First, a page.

I've been meaning to talk about this for a while.

Stratego is a very cool language. Their

raison d'être seems to be performing program transformations, such as compilers and program optimizations. But because it's a term rewriting system, it's also perfectly reasonable to use it as a framework for specifying operational semantics of programming languages.

Here's an example rewrite rule, specifying the evaluation of variable references in a CEKS machine:

EvalVar :

|[

Expr: $e,

Env: $r,

Cont: $k,

Store: $s

]|

→

|[

Value: $v,

Cont: $k,

Store: $s

]|

where <is-var> e

; x := <var-name> e

; v := <resolve>(x,r)

Unless you know Stratego, you won't realize the most remarkable thing about this code: it's using a

custom syntax for the representation of the configurations in the CEKS machine! That is, I've extended the syntax of Stratego with a concrete syntax for configurations, bracketed between

|[ and

]| tokens. I've also added unquotation to that concrete syntax in the form of

$ tokens followed by Stratego terms. This allows me to bind meta-variables within the left-hand side of the rewrite rule and the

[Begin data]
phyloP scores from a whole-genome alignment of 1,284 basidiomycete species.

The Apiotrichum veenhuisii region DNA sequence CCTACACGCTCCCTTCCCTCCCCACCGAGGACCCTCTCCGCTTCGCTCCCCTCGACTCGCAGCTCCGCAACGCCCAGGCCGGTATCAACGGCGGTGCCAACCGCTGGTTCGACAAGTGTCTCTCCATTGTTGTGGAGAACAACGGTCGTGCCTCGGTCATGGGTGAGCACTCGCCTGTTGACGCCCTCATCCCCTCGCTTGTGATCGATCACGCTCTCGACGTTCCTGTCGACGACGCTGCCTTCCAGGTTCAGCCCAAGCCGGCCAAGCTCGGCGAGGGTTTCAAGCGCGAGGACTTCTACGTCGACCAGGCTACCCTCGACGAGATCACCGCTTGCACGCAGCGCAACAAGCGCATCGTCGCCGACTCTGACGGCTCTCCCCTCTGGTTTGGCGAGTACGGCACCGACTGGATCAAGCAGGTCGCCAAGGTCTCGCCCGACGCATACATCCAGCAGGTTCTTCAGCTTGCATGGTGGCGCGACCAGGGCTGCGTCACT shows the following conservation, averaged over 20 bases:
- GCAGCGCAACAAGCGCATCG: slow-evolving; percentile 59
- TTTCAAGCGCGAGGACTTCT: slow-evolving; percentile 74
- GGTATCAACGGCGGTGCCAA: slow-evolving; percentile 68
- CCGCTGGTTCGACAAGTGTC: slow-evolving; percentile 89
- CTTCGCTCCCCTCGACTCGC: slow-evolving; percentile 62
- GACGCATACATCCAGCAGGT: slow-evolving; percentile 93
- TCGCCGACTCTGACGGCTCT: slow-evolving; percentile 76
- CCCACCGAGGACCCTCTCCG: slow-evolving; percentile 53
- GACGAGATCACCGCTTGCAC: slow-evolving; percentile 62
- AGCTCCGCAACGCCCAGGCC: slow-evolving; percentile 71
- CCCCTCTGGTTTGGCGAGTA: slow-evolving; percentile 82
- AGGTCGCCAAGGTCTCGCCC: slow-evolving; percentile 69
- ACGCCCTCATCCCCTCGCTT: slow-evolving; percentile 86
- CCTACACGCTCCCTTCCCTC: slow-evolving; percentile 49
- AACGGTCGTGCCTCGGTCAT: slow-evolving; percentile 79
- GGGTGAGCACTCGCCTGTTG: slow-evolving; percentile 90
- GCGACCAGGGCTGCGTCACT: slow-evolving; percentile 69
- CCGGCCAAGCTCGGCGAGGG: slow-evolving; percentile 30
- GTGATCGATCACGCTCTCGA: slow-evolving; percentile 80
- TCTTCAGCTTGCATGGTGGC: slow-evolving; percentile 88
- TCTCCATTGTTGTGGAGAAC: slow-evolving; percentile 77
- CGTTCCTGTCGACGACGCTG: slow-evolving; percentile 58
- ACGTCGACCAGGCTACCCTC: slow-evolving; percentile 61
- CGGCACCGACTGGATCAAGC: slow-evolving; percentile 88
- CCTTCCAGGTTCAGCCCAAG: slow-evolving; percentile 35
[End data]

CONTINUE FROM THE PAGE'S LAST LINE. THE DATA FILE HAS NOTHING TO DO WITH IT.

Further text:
where clauses and refer to bound meta-variables within the right-hand side of the rewrite rule and again in the

where clauses.

Stratego is based in part on

SDF, the Syntax Definition Formalism, which is a lovely system for defining modular grammars. SDF is based on Tomita's Generalized LR (GLR) parsing algorithm, which recognizes the full class of context-free grammars, even ambiguous ones. If you want extensible grammars, you have to work with a class of grammars that's closed under composition, so they've chosen the most permissive, the full CFG class. Unfortunately this means you can end up with ambiguities, but as far as I know I haven't run into any sneaky ambiguities yet.

The other important feature of Stratego is its computational meta-language. My two requirements for a term rewriting system were the ability to specify rewrite rules in terms of the concrete language, which Stratego provides with flying colors, and the ability to compute side conditions. Stratego's entire computational model is based on rewriting, so side conditions work by saving the current state of the world and performing a rewrite on the side. Their rewriting combinators, known as

strategies, allow for some pretty powerful abstractions. It has the feel of programming in the backtracking monad, not unlike Prolog. It's a little unfamiliar for a functional programmer, but it's perfectly adequate for the job.

It is my hope, and I'm optimistic, that we'll use Stratego to model the whole of the ECMAScript Edition 4 semantics. It's not on the same level as modeling the language in a theorem prover and using it to prove safety properties of the language mechanically, but my experience so far has shown that just having an executable model of a language is extremely useful for testing and driving out bugs in the semantics.